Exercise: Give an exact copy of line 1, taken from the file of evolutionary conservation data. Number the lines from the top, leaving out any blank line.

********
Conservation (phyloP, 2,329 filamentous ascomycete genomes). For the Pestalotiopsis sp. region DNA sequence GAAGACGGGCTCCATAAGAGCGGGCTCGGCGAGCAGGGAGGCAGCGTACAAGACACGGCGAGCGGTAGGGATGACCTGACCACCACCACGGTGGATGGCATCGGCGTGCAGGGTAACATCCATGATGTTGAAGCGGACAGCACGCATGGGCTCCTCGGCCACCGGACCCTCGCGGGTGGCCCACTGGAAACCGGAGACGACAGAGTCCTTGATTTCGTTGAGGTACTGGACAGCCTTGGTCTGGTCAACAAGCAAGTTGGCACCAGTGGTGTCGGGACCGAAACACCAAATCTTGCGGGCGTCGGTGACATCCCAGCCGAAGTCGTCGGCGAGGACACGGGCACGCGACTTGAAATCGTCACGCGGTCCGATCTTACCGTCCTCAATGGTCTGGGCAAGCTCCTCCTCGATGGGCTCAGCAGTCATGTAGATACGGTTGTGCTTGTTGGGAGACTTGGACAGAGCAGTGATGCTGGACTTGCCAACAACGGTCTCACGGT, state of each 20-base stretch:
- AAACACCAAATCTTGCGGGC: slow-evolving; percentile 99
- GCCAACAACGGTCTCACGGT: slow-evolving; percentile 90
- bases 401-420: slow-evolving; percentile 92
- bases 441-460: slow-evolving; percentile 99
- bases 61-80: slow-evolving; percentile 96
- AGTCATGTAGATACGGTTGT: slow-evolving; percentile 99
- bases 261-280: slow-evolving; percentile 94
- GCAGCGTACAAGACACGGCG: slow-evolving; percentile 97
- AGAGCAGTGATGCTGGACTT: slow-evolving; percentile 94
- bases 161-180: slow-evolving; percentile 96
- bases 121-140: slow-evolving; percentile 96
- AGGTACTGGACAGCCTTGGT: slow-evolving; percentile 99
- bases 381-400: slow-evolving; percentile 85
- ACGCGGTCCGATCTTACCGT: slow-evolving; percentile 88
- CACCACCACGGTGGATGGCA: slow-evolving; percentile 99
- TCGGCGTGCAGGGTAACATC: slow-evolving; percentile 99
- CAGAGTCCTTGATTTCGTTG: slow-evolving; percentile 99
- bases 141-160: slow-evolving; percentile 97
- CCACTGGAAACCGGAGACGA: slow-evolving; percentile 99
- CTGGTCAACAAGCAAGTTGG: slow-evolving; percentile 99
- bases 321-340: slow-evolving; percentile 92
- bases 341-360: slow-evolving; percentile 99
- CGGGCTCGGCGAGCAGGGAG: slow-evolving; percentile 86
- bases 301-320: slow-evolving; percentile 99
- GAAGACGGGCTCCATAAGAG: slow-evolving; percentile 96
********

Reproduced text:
Conservation (phyloP, 2,329 filamentous ascomycete genomes). For the Pestalotiopsis sp. region DNA sequence GAAGACGGGCTCCATAAGAGCGGGCTCGGCGAGCAGGGAGGCAGCGTACAAGACACGGCGAGCGGTAGGGATGACCTGACCACCACCACGGTGGATGGCATCGGCGTGCAGGGTAACATCCATGATGTTGAAGCGGACAGCACGCATGGGCTCCTCGGCCACCGGACCCTCGCGGGTGGCCCACTGGAAACCGGAGACGACAGAGTCCTTGATTTCGTTGAGGTACTGGACAGCCTTGGTCTGGTCAACAAGCAAGTTGGCACCAGTGGTGTCGGGACCGAAACACCAAATCTTGCGGGCGTCGGTGACATCCCAGCCGAAGTCGTCGGCGAGGACACGGGCACGCGACTTGAAATCGTCACGCGGTCCGATCTTACCGTCCTCAATGGTCTGGGCAAGCTCCTCCTCGATGGGCTCAGCAGTCATGTAGATACGGTTGTGCTTGTTGGGAGACTTGGACAGAGCAGTGATGCTGGACTTGCCAACAACGGTCTCACGGT, state of each 20-base stretch: